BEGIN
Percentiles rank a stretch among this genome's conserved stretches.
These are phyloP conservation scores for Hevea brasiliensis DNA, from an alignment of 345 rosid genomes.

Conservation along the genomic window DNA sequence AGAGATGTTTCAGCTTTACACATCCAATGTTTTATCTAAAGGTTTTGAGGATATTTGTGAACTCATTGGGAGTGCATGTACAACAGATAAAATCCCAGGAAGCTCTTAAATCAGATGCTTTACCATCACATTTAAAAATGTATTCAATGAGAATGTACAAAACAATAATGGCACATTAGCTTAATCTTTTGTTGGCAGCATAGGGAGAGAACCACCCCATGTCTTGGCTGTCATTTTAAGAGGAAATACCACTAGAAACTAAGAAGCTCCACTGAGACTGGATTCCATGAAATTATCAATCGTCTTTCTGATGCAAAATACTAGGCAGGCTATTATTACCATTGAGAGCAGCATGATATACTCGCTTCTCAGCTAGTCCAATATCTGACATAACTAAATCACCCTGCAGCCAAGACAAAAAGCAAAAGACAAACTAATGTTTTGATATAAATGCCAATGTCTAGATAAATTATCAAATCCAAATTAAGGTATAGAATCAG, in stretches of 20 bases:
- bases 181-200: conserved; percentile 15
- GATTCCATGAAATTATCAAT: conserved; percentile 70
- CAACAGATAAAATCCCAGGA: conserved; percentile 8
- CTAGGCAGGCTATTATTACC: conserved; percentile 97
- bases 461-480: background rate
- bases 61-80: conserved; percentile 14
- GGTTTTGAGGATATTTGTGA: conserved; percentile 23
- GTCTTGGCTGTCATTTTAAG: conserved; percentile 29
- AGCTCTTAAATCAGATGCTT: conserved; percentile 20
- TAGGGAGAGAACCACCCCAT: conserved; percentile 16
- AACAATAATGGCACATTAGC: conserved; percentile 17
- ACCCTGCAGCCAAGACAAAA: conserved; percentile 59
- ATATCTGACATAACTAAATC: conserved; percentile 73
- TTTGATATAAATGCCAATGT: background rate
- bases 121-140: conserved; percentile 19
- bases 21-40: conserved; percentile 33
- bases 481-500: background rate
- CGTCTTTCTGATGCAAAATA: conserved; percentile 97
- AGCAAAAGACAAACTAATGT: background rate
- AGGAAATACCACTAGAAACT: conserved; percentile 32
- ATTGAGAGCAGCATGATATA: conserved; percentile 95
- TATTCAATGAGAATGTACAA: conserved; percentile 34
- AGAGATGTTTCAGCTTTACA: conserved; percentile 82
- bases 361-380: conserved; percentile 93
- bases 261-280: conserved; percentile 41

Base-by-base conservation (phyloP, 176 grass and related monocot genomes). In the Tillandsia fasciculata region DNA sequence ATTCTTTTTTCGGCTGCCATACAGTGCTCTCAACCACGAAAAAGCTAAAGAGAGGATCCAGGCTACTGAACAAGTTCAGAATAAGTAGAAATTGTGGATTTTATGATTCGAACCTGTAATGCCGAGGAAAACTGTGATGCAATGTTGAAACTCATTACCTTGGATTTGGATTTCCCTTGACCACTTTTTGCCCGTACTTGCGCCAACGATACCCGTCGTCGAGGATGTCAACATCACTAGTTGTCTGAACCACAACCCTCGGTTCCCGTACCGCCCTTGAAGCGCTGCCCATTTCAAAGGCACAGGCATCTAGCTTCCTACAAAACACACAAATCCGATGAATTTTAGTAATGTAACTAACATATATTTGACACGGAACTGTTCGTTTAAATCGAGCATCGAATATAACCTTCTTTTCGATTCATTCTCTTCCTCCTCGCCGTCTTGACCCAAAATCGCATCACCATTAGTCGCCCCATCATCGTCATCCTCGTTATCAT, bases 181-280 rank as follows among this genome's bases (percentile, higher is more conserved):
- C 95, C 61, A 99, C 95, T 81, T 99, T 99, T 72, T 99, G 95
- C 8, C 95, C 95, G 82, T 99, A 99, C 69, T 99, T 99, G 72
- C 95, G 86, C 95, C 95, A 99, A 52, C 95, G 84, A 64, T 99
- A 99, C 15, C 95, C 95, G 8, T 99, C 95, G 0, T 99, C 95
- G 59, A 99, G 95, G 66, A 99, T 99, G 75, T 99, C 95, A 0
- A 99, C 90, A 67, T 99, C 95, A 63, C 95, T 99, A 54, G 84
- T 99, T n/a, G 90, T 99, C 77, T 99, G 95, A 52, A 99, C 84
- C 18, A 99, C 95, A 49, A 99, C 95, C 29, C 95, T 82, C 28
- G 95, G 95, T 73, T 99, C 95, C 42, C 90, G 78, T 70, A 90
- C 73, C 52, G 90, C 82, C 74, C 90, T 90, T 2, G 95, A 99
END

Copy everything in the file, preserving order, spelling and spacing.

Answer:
Percentiles rank a stretch among this genome's conserved stretches.
These are phyloP conservation scores for Hevea brasiliensis DNA, from an alignment of 345 rosid genomes.

Conservation along the genomic window DNA sequence AGAGATGTTTCAGCTTTACACATCCAATGTTTTATCTAAAGGTTTTGAGGATATTTGTGAACTCATTGGGAGTGCATGTACAACAGATAAAATCCCAGGAAGCTCTTAAATCAGATGCTTTACCATCACATTTAAAAATGTATTCAATGAGAATGTACAAAACAATAATGGCACATTAGCTTAATCTTTTGTTGGCAGCATAGGGAGAGAACCACCCCATGTCTTGGCTGTCATTTTAAGAGGAAATACCACTAGAAACTAAGAAGCTCCACTGAGACTGGATTCCATGAAATTATCAATCGTCTTTCTGATGCAAAATACTAGGCAGGCTATTATTACCATTGAGAGCAGCATGATATACTCGCTTCTCAGCTAGTCCAATATCTGACATAACTAAATCACCCTGCAGCCAAGACAAAAAGCAAAAGACAAACTAATGTTTTGATATAAATGCCAATGTCTAGATAAATTATCAAATCCAAATTAAGGTATAGAATCAG, in stretches of 20 bases:
- bases 181-200: conserved; percentile 15
- GATTCCATGAAATTATCAAT: conserved; percentile 70
- CAACAGATAAAATCCCAGGA: conserved; percentile 8
- CTAGGCAGGCTATTATTACC: conserved; percentile 97
- bases 461-480: background rate
- bases 61-80: conserved; percentile 14
- GGTTTTGAGGATATTTGTGA: conserved; percentile 23
- GTCTTGGCTGTCATTTTAAG: conserved; percentile 29
- AGCTCTTAAATCAGATGCTT: conserved; percentile 20
- TAGGGAGAGAACCACCCCAT: conserved; percentile 16
- AACAATAATGGCACATTAGC: conserved; percentile 17
- ACCCTGCAGCCAAGACAAAA: conserved; percentile 59
- ATATCTGACATAACTAAATC: conserved; percentile 73
- TTTGATATAAATGCCAATGT: background rate
- bases 121-140: conserved; percentile 19
- bases 21-40: conserved; percentile 33
- bases 481-500: background rate
- CGTCTTTCTGATGCAAAATA: conserved; percentile 97
- AGCAAAAGACAAACTAATGT: background rate
- AGGAAATACCACTAGAAACT: conserved; percentile 32
- ATTGAGAGCAGCATGATATA: conserved; percentile 95
- TATTCAATGAGAATGTACAA: conserved; percentile 34
- AGAGATGTTTCAGCTTTACA: conserved; percentile 82
- bases 361-380: conserved; percentile 93
- bases 261-280: conserved; percentile 41

Base-by-base conservation (phyloP, 176 grass and related monocot genomes). In the Tillandsia fasciculata region DNA sequence ATTCTTTTTTCGGCTGCCATACAGTGCTCTCAACCACGAAAAAGCTAAAGAGAGGATCCAGGCTACTGAACAAGTTCAGAATAAGTAGAAATTGTGGATTTTATGATTCGAACCTGTAATGCCGAGGAAAACTGTGATGCAATGTTGAAACTCATTACCTTGGATTTGGATTTCCCTTGACCACTTTTTGCCCGTACTTGCGCCAACGATACCCGTCGTCGAGGATGTCAACATCACTAGTTGTCTGAACCACAACCCTCGGTTCCCGTACCGCCCTTGAAGCGCTGCCCATTTCAAAGGCACAGGCATCTAGCTTCCTACAAAACACACAAATCCGATGAATTTTAGTAATGTAACTAACATATATTTGACACGGAACTGTTCGTTTAAATCGAGCATCGAATATAACCTTCTTTTCGATTCATTCTCTTCCTCCTCGCCGTCTTGACCCAAAATCGCATCACCATTAGTCGCCCCATCATCGTCATCCTCGTTATCAT, bases 181-280 rank as follows among this genome's bases (percentile, higher is more conserved):
- C 95, C 61, A 99, C 95, T 81, T 99, T 99, T 72, T 99, G 95
- C 8, C 95, C 95, G 82, T 99, A 99, C 69, T 99, T 99, G 72
- C 95, G 86, C 95, C 95, A 99, A 52, C 95, G 84, A 64, T 99
- A 99, C 15, C 95, C 95, G 8, T 99, C 95, G 0, T 99, C 95
- G 59, A 99, G 95, G 66, A 99, T 99, G 75, T 99, C 95, A 0
- A 99, C 90, A 67, T 99, C 95, A 63, C 95, T 99, A 54, G 84
- T 99, T n/a, G 90, T 99, C 77, T 99, G 95, A 52, A 99, C 84
- C 18, A 99, C 95, A 49, A 99, C 95, C 29, C 95, T 82, C 28
- G 95, G 95, T 73, T 99, C 95, C 42, C 90, G 78, T 70, A 90
- C 73, C 52, G 90, C 82, C 74, C 90, T 90, T 2, G 95, A 99